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Best Of 2013: • Indy Pick: Chicken pot pie
I didn't pick this just because of the heart-shaped cracker that comes on top of each pie. It helps, but this heaping dish hardly needs much décor — the crispy, flaky top covering creamy vegetables and healthy chunks of chicken are more than enough. According to the general manager, this house specialty is by far one of the restaurant's most popular items, and starts out as nothing more than a chicken dumpling soup blanketed with a puff pastry crust. And since it's a mere $8.95, you have cash left over to indulge in the joint's more adult namesake offerings. — Edie Adelstein
Bites 2013: Carrot Cake
Though it comes in the shape of a slice, this huge monolith of dessert has more layers than Shrek, feeds up to four people, and fits just fine in a completely empty, jumbo-sized freezer (because you're not eating this whole thing at once). It's a symphony of creamy frosting, soft layers of cake and all the caloric guilt you can muster. ($9.95)
Best Of 2013: Natural Foods Store
Best Of 2013: Natural Foods Store
Insider Guide 2010
Named after the famous entertainer and a burning ball of cosmic gas; located 8,000 feet above sea level; and standing 114 feet high is the final resting place of Spencer and Julie Penrose, along with some friends of the couple. It's the best view in the city, and accessible through a toll-gate at the Cheyenne Mountain Zoo.
Recently expanded, years ahead of schedule, Trinity has deservedly blown up thanks to top-notch, experimental saison production on top of great flagship beers like the seasonally changing Farmhouse. To mitigate the buzz (from the alcohol, not the community), grab lamb sliders, seitan wings or the Mak' N Bacon.
Happy hour: Monday and Thursday, 2-6 p.m.
The goods: $3 house brews, $1 off all snacks
Much of Trinity's interior was constructed from repurposed materials, including the psychedelic bar top, made from shards of beer bottle glass layered in resin. But its business model is anything but recycled: Trinity implements Slow Food (local, organic) principles in the kitchen and rewards human-powered arrival (biking, walking) with discounted beer. As for the beer, Trinity keeps it flowing from 30-plus taps, both imported craft brews and refreshing creations from head brewer and owner Jason Yester.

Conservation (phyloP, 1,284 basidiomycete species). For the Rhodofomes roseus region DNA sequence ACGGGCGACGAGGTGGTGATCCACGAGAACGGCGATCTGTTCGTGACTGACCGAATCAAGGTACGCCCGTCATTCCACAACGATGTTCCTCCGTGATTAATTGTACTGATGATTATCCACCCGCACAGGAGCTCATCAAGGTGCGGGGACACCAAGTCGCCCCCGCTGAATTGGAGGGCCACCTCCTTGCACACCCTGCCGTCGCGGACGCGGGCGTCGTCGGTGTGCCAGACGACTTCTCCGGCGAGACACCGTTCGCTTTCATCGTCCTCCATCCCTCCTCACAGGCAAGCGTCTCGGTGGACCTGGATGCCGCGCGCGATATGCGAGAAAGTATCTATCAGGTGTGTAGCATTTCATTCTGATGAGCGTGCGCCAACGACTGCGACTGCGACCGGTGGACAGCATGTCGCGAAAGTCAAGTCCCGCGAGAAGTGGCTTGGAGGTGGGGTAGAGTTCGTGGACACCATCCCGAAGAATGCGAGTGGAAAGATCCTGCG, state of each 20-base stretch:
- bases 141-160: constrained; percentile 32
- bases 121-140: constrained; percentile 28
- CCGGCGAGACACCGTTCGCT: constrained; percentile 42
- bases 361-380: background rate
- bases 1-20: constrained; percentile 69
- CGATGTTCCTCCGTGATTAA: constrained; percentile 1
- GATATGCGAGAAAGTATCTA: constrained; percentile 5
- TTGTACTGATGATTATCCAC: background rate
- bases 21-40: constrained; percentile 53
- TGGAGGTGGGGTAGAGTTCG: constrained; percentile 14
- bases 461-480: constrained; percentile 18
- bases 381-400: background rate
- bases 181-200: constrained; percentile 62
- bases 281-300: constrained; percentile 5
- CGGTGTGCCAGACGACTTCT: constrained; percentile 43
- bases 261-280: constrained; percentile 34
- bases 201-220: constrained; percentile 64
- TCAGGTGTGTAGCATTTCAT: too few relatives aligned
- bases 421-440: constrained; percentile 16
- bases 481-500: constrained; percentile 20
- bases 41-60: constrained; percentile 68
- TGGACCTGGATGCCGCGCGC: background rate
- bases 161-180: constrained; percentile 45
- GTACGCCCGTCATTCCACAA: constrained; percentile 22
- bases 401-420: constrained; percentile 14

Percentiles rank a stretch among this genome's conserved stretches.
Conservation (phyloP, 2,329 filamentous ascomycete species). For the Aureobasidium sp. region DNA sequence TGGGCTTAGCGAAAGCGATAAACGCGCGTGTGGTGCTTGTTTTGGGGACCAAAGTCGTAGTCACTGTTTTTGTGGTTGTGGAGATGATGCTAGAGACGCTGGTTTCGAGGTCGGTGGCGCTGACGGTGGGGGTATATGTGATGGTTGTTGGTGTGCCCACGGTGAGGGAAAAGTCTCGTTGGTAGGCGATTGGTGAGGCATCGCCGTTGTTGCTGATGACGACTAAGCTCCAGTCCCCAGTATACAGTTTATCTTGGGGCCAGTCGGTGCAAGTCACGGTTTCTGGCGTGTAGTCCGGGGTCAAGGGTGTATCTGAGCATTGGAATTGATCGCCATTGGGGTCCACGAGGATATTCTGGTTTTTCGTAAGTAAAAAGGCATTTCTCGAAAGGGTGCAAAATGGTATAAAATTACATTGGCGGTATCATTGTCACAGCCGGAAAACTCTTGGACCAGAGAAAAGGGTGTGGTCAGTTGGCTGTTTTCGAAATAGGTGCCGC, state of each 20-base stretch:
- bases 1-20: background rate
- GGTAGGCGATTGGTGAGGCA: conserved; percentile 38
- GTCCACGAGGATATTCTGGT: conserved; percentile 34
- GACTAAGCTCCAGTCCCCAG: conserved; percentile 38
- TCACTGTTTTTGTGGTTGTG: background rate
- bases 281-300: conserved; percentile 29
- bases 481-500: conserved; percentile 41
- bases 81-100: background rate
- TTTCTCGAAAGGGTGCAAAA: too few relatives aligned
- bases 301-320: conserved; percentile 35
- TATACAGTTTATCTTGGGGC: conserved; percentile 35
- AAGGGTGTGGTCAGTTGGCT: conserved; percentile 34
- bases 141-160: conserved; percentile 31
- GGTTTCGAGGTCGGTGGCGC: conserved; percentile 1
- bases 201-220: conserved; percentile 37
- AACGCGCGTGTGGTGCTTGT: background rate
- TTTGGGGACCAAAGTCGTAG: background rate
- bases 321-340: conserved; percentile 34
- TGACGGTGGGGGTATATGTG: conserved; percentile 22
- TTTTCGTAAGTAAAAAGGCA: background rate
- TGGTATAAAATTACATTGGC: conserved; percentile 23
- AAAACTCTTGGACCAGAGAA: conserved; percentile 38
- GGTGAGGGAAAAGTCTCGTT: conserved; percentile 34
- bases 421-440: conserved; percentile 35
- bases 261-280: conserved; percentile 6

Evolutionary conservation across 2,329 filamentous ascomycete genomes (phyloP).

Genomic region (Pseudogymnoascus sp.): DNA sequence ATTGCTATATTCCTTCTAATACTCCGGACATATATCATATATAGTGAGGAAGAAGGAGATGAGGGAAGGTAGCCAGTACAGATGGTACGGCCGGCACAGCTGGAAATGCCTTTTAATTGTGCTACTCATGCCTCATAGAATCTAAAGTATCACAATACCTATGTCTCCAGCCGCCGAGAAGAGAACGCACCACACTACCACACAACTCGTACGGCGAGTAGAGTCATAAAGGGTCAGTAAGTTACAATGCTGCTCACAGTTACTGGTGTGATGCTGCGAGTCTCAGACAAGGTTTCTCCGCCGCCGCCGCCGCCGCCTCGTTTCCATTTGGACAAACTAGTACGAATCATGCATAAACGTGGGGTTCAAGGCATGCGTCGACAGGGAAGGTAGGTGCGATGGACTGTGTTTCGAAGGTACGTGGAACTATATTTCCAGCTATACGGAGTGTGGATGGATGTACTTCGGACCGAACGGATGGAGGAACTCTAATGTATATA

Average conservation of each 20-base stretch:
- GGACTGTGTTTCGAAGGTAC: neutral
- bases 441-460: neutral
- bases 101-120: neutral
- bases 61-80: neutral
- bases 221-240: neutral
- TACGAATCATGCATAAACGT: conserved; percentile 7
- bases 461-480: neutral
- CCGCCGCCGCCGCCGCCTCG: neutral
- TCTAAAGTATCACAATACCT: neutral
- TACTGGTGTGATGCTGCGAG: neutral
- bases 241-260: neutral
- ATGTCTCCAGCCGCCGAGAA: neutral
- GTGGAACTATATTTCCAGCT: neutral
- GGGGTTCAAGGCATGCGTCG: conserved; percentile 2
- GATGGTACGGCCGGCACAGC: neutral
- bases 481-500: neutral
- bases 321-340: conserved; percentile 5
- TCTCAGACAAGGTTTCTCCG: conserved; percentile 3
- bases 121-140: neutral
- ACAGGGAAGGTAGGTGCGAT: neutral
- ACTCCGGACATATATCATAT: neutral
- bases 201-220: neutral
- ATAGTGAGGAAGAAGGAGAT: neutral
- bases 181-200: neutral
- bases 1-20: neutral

Head to Trinity for tapas-style dining paired with outstanding house-made craft beers and a rare assembly of obscure, low-production beers. The artful, wood-adorned outfit dishes everything from sweet potato fries and a bacon basket to yummy beer-cheese soup, decadent salads and sandwiches and stuffers. Get an ice cream stout float for dessert.
Best Of 2013: Neighborhood Bar: West
Although we haven't been around long enough to directly verify it, we're told that the west side's favorite bar gets its name from a pair of elk, Thunder and Buttons, who back in the 1880s drew their owner's carriage up and down Colorado Avenue, with its 21 saloons. In addition to late-night happy hours and weekly meetings of the Westside Running Club and Geeks Who Drink, the homey saloon and eatery recently expanded its patio. "We got our liquor license expanded to cover the front patio," says owner Heather Joffe, "so we can enjoy drinking a beer while reading the Indy out front." We're on our way. — Bill Forman
Catch daily food specials like steak sliders and blackened shrimp fettuccine, beyond a sizeable sandwich and salad menu. See their website for daily happy hour and late-night drink specials. Also open mic comedy night, Geeks Who Drink and live music nights.
Bites 2013: Butter Chicken